All Pets Veterinary Clinic

THE COUGHING CANINE

Coughing is a normal mechanism of the body that is used to remove or rid itself of excessive
airway secretions or debris. While some coughs are very innocent and non-problematic, some
coughs can be caused by diseases or illnesses that are fatal if left untreated. Coughing
can vary greatly in sound, intensity, and productiveness. Some of these characteristics can
aid in determining the cause of the cough but do not always dictate if the cough is life
threatening.

In general, the causes of coughing can be divided into two categories: respiratory causes
and cardiac causes. The remainder of this article will look at several of the more common
causes of coughs in dogs.

1. Infectious tracheobronchitis or kennel cough. Kennel cough results from the exposure
to Bordetella bacteria and a respiratory virus. They act together to cause a dry, hacking
cough. For the most part, the disease remains in the upper airways (i.e. upper airway
infection) and will not result in pneumonia in a healthy animal. In many instances kennel
cough can be self limiting. Treatment varies by case and may include antibiotics. Kennel
cough is typically preventable with proper vaccination.

2. Pneumonia. The same set of organisms that cause upper airway infection or
treacheobronchitis can invade deeper into the lungs and cause pneumonia in some animals.
When this occurs the sound and productiveness of the cough will typically change and the
animal will become more ill. Treatment will vary greatly depending on severity and
activity level of the pet.

3. Collapsing trachea. Some breeds of dogs, especially the smaller breeds, are
prone to sporadic collapse of the trachea. The result is a dry, choking, type of cough.
It is typically worse with exercise or excitement and ceases within moments of occurrence.
In rare cases, the collapse can be severe enough to cause the dog to collapse or pass out.
Treatment varies by severity and can range from none to medication to surgery.

4. Congestive heart failure (CHF). In the late stages of cardiac disease, fluid
can accumulate within the airways and cause a dry to moist sounding cough. The cough is
typically associated with exercise intolerance, weakness, cyanosis (blue to grey coloring
of the gums), collapse, and death if left untreated. CHF can be the end result of a
chronic heart murmur. Thus it is important to monitor dogs with heart murmurs carefully.

5. Heartworm disease. Heartworms are spread by mosquitoes and are very common in
our part of the country. In the later stages of heartworm disease, a cough can result.
Heartworms are easily diagnosed through a blood test and are 100% preventable by the
administration of a monthly heartworm medication. If left untreated, heartworm disease
is fatal.

6. Fungal infection. Several types of fungus including Blastomycosis and
Histoplasmosis can cause a cough. These infections are typically severe and progressive
without appropriate diagnosis and treatment. The fungal spores are in the environment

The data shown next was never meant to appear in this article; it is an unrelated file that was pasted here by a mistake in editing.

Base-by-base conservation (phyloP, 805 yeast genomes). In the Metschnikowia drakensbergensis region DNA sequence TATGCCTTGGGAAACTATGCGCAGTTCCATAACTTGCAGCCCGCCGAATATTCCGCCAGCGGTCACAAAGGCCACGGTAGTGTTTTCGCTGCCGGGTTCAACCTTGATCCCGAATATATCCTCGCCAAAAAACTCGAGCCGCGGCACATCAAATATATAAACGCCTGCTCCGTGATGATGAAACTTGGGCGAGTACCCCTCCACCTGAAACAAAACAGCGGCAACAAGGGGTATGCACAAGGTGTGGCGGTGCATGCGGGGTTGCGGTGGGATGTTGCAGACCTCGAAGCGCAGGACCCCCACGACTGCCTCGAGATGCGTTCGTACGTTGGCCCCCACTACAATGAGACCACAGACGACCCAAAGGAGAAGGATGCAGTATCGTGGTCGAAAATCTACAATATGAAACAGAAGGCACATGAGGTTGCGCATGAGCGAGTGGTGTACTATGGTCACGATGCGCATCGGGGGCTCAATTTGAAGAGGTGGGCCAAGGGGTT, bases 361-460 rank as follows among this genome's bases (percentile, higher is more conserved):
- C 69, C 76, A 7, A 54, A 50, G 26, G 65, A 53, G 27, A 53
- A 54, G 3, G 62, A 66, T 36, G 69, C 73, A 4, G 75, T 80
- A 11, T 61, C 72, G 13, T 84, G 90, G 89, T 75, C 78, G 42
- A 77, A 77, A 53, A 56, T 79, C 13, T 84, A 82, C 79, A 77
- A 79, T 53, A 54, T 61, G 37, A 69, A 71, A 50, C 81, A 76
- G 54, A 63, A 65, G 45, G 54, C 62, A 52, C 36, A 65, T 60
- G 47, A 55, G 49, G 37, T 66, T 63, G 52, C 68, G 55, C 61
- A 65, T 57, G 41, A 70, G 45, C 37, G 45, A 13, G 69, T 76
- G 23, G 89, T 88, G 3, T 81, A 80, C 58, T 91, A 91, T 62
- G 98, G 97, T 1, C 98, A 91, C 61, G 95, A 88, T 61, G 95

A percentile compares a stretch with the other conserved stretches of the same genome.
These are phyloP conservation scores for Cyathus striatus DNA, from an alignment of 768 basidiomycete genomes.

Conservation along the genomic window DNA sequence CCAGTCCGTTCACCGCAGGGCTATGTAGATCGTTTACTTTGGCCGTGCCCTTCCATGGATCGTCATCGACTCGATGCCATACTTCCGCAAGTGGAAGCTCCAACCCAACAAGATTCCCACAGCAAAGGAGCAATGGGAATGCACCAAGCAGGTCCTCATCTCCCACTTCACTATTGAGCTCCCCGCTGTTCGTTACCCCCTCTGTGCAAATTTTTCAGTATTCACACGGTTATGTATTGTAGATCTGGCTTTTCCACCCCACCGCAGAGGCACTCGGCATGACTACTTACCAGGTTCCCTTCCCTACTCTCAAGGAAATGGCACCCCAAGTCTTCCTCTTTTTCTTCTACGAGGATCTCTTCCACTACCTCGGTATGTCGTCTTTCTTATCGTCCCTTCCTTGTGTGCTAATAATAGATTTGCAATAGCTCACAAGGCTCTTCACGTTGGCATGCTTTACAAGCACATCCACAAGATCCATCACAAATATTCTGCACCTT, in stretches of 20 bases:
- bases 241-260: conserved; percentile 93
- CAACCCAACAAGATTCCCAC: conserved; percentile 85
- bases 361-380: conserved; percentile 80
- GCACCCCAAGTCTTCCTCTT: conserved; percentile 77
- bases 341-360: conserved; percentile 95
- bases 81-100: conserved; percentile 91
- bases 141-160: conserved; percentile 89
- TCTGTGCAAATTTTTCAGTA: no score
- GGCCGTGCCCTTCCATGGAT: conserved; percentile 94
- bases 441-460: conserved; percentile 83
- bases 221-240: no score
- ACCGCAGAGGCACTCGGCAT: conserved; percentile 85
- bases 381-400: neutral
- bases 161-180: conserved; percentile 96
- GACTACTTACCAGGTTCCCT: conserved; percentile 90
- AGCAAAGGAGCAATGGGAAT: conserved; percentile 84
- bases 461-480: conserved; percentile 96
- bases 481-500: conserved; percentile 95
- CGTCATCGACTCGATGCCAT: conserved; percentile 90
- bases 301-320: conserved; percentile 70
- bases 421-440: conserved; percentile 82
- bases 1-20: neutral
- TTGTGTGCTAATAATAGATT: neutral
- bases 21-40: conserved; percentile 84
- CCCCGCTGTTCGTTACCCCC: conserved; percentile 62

and enter the body through inhalation. Young, male dogs that hunt and dig are highest at
risk but any age or sex of dog can be infected. Treatment is available and is typically
prolonged. The inappropriate administration of steroids and/or delayed diagnosis and
treatment can result in death for animals with a fungal related respiratory infection.

7. Allergic or inflammatory bronchitis. Allergies typically cause skin problems
in animals, however in some instances pulmonary disease can result. There are many causes
and triggers so treatment can vary depending on the cause and severity of the inflammation.

8. Cancer. Many types of cancer can infiltrate the lung tissue and result in coughing.
While some cancers can start in the lungs, the vast majority spread to the lungs from other sites
in the body. Surgical removal is typically not an option unless there is a single mass that
started in the lungs. Thus, chemotherapy is often needed to treat animals that have a cough due
to cancer.

9. Foreign bodies. Certain objects such as grass awns, small seeds, etc. can be
accidentally inhaled into the lungs. If they are not expelled by the initial coughing response
or end up deep within small airways they can cause a chronic infection and cough. Removal of
the object is essential to cure the cough.

Since many things result in coughing a variety of tests may be needed to determine the exact
cause. These may include: x-rays, bloodwork, bronchoscopy (visualization of the airway
with a small camera), culture and sensitivity, cytology, biopsy and histopathology.
Determining the exact cause of the cough is the best way to determine the exact
combination of treatments that will be needed to cure the disease.

Lastly, it is important to note that cats will typically cough much less frequently
than dogs, even when they are affected by the same diseases. In many instances, cats
with some of the similar conditions will not cough at all. This makes diagnosis and
treatment in the earliest stages of disease more difficult. Thus it is very important
to have coughing cats examined and treated promptly.

The information provided is for educational purposes only and is not
intended to take the place of your regular veterinarian. Please do not hesitate
to contact your regular veterinarian if you have questions regarding your pet.



Karen Blakeley, DVM, MPH
7 March 2008